A market-on-open order is an order to be executed at the day’s opening price. Just as the name implies, MOO orders are only to be executed when the market opens.
Investors typically have until two minutes before the stock market opens at 9:30 a.m. to submit a market-on-open order. MOO orders are used in the opening auction of a stock exchange.
Here’s an overview of market-on-open orders, why you might want to use one, the risks of an MOO order, and how to place one.
Different Order Types
To fully understand how an MOO order works, it may help to first understand both stock exchanges and the different ways that trades can be executed. The latter is generally referred to as an “order type.”
Stock exchanges are marketplaces where securities such as stocks and ETFs are bought and sold. In the U.S., there are currently 13 stock exchanges registered with the Securities and Exchange Commission (SEC), including the New York Stock Exchange and Nasdaq Stock Exchange.
A market order is an order to buy or sell at the best available price at the time. Generally, a market order focuses on speed and will be executed as close to immediately as possible.
But securities that trade on an exchange experience market fluctuations throughout the day, so the investor may end up with a price that is higher or lower than the last-quoted price.
Therefore, a market-on-open order is a specific version of a market order.
Because it is a market order, it will happen as close to immediately as possible and at the open of the market. The order will be filled no matter the opening price of investment. There is no guarantee on the price level.
With each order type, the investor is providing specific information on how, and under what circumstances, they would like the order filled. In the world of order types, these are semi-customizable orders with modifications.
A limit order is an order to buy or sell a stock at a specific price. A limit order is triggered at the limit price or within $0.25 of it. At the next price, the buy or sell will be executed.
Therefore, limit orders can be made at a designated price, or very close to it. While limit orders do not guarantee execution, they may help ensure that an investor does not pay more than they can (or want to) afford for a particular security.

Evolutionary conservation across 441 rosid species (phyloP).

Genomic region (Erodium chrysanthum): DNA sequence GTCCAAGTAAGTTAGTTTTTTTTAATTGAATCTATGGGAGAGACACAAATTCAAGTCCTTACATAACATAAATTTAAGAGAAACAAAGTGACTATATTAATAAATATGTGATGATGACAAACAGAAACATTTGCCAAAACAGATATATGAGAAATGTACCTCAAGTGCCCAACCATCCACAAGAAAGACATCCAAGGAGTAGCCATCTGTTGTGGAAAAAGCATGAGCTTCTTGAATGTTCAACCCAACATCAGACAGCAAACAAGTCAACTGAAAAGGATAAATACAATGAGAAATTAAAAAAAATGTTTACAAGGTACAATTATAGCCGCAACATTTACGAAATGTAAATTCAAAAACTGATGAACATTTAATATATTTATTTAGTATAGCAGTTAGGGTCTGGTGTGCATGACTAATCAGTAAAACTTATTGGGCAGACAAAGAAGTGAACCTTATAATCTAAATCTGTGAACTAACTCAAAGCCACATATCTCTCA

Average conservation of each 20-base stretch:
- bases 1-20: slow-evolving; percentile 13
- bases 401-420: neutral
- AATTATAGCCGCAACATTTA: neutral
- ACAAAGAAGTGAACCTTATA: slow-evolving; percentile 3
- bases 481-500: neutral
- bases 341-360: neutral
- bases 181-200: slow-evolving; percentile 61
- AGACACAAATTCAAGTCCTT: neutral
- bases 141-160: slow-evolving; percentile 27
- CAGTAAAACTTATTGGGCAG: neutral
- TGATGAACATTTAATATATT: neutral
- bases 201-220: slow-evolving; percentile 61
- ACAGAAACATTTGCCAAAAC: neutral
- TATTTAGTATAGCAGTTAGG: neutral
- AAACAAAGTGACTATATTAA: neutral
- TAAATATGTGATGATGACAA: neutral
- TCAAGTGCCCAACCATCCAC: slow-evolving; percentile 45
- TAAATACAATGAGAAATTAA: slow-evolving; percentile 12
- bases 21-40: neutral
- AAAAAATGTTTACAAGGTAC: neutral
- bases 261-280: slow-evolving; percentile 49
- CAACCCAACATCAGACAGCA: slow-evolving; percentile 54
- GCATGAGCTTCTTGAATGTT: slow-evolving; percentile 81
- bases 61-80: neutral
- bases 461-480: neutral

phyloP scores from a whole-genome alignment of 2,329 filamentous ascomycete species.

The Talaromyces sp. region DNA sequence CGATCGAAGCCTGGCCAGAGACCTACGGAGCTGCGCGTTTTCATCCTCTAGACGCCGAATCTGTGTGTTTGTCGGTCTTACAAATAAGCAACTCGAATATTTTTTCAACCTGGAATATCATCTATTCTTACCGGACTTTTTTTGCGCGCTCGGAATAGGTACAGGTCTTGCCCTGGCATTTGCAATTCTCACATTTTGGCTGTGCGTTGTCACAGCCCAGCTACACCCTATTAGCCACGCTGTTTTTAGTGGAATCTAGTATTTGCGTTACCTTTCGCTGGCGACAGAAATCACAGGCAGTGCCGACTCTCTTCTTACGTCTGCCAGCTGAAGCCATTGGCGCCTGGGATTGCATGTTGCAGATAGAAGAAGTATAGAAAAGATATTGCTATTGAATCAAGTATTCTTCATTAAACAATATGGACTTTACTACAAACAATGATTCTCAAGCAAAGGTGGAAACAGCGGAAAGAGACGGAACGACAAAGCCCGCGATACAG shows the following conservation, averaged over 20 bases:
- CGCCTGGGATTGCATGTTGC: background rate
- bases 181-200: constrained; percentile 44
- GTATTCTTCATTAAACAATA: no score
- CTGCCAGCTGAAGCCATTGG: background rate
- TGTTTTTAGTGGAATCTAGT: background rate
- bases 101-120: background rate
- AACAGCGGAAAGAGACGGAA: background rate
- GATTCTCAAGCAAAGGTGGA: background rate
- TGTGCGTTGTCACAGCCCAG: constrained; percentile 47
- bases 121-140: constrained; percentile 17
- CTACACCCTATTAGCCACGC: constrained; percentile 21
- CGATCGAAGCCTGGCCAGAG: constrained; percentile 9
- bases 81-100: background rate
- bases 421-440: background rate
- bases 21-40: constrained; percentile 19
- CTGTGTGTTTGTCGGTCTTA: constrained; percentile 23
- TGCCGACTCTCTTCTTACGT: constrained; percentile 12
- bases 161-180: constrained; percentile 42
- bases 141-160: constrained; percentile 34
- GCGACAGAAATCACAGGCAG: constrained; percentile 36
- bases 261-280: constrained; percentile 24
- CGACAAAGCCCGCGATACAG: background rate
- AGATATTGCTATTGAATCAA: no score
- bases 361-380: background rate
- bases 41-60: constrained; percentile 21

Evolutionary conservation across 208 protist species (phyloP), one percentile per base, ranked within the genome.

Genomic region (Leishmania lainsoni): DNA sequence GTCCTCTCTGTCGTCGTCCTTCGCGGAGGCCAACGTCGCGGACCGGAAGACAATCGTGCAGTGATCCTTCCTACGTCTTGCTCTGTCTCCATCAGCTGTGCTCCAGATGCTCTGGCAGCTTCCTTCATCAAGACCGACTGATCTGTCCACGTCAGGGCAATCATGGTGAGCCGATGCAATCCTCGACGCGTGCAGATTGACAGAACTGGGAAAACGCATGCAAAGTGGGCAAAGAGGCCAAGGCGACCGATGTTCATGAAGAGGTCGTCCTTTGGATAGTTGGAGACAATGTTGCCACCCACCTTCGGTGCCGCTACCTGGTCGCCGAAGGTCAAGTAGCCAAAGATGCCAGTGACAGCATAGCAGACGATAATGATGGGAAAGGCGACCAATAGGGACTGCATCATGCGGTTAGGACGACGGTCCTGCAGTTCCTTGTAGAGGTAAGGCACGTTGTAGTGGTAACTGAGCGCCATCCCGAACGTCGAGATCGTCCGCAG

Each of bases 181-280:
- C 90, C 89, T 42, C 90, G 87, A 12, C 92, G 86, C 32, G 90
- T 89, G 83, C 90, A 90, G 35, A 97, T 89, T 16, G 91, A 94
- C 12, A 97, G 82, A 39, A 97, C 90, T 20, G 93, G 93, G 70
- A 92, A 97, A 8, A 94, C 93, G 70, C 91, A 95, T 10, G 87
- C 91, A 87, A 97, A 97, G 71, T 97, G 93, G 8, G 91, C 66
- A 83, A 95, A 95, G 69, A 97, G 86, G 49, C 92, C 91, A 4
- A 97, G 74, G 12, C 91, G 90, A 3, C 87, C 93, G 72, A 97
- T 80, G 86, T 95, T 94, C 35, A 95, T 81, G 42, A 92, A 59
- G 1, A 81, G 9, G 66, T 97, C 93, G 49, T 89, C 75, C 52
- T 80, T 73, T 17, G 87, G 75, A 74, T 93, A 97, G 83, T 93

For example, an investor can indicate that they only want to buy a stock if it hits or drops below $50. If the stock’s price doesn’t reach $50, the order is not filled.
An MOO order is not to be confused with after-hours trading and early-hours trading. Some brokerage firms are able to execute trades for investors during the hours immediately following the market closing or prior to the market’s open.
Why Use a Market-On-Open Order?
Traders and investors may use a market-on-open order when they foresee a good buying or selling opportunity at the open of the market. For example, traders may expect price movement in a stock if significant news is released about a company after the market closes.
Good news, such as a company exceeding their earnings expectations, may lead to an increase in the price of that stock. Bad news, such as missing earnings estimates, may lead to a decline in the stock price. Some traders and investors may also watch the after-hours market and decide to place an MOO order in response to what they see.
It’s also important to know that stock exchanges tend to experience the most volume or trades at the open and right before the close. Even though the stock market is open from 9:30 am to 4:00 pm, many investors concentrate their trading at the beginning and near the end of the trading day in order to take advantage of all the liquidity, or ease of trading.
Examples of MOO Trade
Let’s look at some hypothetical examples of why an MOO order might be useful: